So They Say: Steven Spinola Talks Unethical Brokers, Taxes and Apartment Shortage
Karenn Marin Feb. 9, 2015, 2:30 p.m.
John Banks, the president-elect of the Real Estate Board of New York, has big shoes to fill when he begins his term on March 2. His predecessor, Steven Spinola, 65, will be retiring from his position at the end of 2015, marking 30 successful years in office.
Mr. Spinola began his term during Ed Koch’s mayoral administration, though he worked with many mayors, and saw New York City transform through the years, as crime plummeted and international interest in Gotham grew. From the rebirth of Times Square, to the outer boroughs becoming more family-oriented than ever before, Mr. Spinola is often credited with guiding REBNY through its most difficult times.
Mortgage Observer looks back at some memorable quotes from Mr. Spinola’s tenure.
“This is not a Wall Street town. This is a real estate town. We are the vehicle for providing the money for the services that the city needs.”
—Interview with Commercial Observer (January 2015)
On raising taxes: “If we’re actually reforming the system and it looks like it’s got the potential to be a permanent solution that will give some confidence to the people who own businesses here in the State of New York, then it’s something that we’re prepared to look at.”
—Interview with The New York Times (December 2011)
“Stories of unethical brokers are disappointing—disappointing to the public, disappointing to me and most importantly disappointing to my members, who have to work even harder to clean up the reputation of their industry. New York City real estate agents know the false stereotypes they must overcome, but if the department’s dwindling list of complaints is any indication, they’re doing a good job of it.”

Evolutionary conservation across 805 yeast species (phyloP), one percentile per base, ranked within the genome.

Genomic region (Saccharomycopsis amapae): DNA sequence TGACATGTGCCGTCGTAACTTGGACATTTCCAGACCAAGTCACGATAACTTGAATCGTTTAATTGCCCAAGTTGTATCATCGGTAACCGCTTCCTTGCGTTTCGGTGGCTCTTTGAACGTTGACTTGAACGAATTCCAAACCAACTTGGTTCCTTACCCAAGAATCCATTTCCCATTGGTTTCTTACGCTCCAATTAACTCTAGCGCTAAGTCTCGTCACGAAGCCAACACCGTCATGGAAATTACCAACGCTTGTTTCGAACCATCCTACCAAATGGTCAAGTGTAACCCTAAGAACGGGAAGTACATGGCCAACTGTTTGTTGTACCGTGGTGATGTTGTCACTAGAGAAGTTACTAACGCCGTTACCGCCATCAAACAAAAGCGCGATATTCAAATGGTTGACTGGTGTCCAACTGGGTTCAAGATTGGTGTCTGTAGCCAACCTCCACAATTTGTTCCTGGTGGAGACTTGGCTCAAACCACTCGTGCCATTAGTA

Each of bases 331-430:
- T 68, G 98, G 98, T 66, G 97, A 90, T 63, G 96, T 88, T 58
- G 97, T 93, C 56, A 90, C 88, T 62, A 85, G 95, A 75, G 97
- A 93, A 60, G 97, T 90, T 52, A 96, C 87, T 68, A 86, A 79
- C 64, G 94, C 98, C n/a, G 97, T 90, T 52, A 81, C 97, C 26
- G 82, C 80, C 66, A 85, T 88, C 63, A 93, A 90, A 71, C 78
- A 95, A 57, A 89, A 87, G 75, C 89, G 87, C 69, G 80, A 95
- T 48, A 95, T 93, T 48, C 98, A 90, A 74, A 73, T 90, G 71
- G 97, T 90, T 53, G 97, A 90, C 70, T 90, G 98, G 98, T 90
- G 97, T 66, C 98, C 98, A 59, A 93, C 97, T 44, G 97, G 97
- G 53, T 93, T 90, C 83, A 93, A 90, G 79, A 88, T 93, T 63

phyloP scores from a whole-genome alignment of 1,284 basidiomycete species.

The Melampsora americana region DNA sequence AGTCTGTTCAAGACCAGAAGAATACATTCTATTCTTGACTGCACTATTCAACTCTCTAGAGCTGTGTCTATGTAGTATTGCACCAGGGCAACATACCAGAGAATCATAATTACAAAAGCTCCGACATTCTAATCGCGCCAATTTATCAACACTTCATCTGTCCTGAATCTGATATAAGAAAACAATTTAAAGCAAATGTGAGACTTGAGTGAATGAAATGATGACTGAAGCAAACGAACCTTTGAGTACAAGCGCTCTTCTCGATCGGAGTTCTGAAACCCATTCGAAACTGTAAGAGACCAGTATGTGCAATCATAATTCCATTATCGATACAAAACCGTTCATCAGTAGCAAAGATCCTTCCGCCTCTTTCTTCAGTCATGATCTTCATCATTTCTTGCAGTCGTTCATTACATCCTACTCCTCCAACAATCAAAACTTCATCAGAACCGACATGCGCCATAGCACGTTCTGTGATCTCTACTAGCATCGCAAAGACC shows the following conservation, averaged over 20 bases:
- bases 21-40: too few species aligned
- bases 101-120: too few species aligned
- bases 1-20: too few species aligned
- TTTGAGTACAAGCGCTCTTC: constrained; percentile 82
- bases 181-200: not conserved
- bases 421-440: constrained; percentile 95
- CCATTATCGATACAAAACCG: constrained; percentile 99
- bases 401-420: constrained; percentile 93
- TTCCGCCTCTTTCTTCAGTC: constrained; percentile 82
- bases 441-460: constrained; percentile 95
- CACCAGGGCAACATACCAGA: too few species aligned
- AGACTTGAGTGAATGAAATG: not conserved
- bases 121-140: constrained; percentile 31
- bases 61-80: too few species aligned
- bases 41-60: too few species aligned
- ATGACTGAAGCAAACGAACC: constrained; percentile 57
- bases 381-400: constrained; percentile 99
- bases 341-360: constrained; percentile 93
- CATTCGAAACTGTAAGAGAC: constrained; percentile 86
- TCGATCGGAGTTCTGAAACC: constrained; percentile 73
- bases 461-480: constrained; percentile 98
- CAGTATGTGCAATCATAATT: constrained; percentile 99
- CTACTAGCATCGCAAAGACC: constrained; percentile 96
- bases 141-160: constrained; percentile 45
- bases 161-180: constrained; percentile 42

—In a letter to The New York Times editor (February 2007)
“The streets of Manhattan are working as a big huge mall, with 3 million people walking through it every day … It doesn’t happen anywhere else.”
—Statement for The New York Daily News (April 2006)
“We still have a fundamental shortage, especially in the outer boroughs. To keep pace with demand, we need around 20,000 to 25,000 new apartments each year … But the fact that the numbers are up in Manhattan is a terrific sign.”
—Interview with The New York Post (November 1999)
“The Real Estate Board is not a deal-oriented entity. It’s there to service the real-estate industry of Manhattan—through educational programs and through analysis of current markets and current issues that affect the real-estate industry … I’m going to have to spend the first couple of months on the job understanding that better before I come up with any brilliant ideas of my own. But I think the education and research services are critical and will probably have to expand in the years ahead.”
—Interview with The New York Times (May 1986)